'No evidence' implants are toxic

Breast implant
Image caption Breast augmentation is the most popular cosmetic procedure

Tests on a type of breast implant filled with an unapproved gel have shown no evidence they are unsafe, UK experts say.

Concerns had been raised about Poly Implant Prostheses - or PIPs - after a French inquiry identified problems.

About 50,000 British women may have the implants, which are currently undergoing further tests in France.

UK plastic surgeons said the findings should reassure women - but said any ruptured implants should be removed.

In March, The Medicines and Healthcare products Regulatory Agency (MHRA) said no more PIPs should be implanted and that any remaining should be returned to the manufacturer.

The French company which produced PIPs has gone into administration. All the devices were recalled in France earlier this year.

The inquiry by the French association of plastic surgeons reported that the company had from 2005 dispensed with the protective barrier and was also using a gel with a composition different from that approved.

To determine how the altered version might react with the human body, the UK plastic surgeons organisation BAAPS (British Association of Aesthetic Plastic Surgeons) says French colleagues contacted the gel manufacturers for any studies.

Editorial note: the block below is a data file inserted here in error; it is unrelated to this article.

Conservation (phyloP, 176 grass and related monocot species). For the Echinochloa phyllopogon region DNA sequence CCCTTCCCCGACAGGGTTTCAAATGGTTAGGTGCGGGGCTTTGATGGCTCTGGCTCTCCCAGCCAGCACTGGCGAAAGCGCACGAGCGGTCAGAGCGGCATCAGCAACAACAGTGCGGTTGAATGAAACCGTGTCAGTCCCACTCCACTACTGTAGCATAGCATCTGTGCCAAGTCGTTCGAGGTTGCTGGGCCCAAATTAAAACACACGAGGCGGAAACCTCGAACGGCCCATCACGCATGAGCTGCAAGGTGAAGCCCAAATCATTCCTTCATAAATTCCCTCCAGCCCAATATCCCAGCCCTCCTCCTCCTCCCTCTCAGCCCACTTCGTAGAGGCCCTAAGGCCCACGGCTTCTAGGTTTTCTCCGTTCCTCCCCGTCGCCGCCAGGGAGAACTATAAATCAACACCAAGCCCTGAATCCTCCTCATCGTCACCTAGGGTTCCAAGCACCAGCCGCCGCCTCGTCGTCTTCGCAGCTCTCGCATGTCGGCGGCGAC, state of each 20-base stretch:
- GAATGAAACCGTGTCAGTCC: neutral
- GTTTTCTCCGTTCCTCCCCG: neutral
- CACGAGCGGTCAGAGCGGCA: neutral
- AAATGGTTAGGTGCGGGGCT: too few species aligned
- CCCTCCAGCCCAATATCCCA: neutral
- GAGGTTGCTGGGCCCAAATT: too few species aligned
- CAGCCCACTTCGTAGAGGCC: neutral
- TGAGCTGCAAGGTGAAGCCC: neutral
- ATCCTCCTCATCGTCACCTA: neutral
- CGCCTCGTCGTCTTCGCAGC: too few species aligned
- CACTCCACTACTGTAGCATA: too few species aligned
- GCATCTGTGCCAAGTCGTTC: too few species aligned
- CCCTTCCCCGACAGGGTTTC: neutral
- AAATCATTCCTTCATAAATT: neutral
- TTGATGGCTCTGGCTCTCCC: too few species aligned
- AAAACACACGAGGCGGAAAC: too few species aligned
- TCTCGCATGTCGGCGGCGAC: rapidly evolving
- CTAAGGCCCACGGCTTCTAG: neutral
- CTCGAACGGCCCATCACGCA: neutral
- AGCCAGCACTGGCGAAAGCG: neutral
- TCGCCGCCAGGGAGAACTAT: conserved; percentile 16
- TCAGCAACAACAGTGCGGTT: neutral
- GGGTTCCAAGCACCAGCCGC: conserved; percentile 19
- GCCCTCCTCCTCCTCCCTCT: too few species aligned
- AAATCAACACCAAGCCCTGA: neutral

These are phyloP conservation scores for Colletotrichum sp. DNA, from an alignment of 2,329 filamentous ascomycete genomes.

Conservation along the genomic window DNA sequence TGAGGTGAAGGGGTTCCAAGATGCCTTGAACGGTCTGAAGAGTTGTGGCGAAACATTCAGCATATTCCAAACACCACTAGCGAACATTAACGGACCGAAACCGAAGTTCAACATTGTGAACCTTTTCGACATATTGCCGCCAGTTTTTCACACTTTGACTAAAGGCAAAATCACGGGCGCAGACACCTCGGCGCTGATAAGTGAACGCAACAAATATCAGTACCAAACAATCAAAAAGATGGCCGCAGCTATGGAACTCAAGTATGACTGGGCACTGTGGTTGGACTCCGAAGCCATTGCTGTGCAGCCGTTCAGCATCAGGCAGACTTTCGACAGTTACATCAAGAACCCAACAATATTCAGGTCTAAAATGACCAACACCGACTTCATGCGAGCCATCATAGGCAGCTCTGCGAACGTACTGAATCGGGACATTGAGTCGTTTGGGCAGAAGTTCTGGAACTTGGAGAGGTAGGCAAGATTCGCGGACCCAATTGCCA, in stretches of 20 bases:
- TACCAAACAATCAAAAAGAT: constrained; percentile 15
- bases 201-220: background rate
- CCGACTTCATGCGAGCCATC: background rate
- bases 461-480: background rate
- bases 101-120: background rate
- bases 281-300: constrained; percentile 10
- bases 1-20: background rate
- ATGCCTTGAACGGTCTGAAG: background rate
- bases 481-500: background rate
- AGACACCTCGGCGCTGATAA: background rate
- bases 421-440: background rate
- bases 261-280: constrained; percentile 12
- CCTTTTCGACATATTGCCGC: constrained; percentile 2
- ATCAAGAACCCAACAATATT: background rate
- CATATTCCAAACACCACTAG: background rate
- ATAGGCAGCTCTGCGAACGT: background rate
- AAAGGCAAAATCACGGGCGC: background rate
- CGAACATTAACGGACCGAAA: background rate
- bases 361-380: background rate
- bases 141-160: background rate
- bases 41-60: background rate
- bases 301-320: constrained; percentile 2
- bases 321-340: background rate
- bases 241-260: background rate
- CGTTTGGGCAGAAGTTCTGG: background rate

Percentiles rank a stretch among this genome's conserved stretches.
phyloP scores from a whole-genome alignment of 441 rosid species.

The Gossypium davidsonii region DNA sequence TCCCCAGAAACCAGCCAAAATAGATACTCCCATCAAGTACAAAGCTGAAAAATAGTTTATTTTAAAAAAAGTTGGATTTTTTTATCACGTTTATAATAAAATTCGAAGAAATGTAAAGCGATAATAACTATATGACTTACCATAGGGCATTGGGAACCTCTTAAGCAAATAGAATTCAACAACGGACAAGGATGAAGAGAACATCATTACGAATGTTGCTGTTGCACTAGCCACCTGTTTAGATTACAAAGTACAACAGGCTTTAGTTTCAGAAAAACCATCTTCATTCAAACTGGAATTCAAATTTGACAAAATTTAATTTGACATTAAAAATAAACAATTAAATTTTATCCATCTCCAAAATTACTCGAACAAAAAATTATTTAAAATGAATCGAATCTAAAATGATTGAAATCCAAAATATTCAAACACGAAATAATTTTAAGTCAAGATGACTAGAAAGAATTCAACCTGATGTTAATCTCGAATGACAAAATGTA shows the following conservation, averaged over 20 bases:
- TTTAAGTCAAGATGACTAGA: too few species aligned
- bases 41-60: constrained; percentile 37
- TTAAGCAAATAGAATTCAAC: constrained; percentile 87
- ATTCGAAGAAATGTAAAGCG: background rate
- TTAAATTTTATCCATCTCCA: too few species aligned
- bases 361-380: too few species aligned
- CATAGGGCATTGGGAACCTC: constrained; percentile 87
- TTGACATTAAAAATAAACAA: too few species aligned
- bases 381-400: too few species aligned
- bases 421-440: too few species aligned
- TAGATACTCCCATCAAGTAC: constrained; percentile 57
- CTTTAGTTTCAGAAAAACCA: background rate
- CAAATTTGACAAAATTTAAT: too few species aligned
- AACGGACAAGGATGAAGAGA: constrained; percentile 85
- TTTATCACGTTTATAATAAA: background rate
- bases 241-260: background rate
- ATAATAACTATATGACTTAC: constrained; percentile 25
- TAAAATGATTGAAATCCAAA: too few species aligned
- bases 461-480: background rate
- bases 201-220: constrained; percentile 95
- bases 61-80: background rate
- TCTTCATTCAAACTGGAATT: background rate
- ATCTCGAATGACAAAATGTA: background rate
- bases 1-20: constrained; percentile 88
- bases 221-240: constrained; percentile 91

There were none, as they had understood the substance to be intended for use in mattresses.


The MHRA has now received what it described as "encouraging" results from UK tests of the implants, which found no evidence of chemical toxicity or cancer risk from the gel.

Dr Susanne Ludgate, director of clinical devices for the agency, said: "It's reassuring that our test results have shown no evidence of any associated risks with the filler material.

"We are however waiting for the results of the French tests which are more extensive and include mechanical testing of the implant shell because there maybe a suggestion of an increased rupture rate compared with other breast implants.

"We will update clinicians and women once these test results are available and provide further advice on patient management as necessary."

BAAPS said it was pleased the MHRA's findings had come out so quickly.

Nigel Mercer, president of BAAPS, said: "Hopefully this will reduce the anxiety of patients whilst further studies are expected from France.

"Our advice remains that women with suspected rupture contact their surgeon and undergo an ultrasound and removal, as they should with any ruptured implant."

He said earlier that surgeons who had fitted PIPs should not be held accountable for doing so because there was "no way of knowing" that the gel was untested or that the protective envelope had been dispensed with.

PIPs were among the cheaper brands of breast implants available. French experts started investigating after surgeons reported they were rupturing more quickly than other brands.

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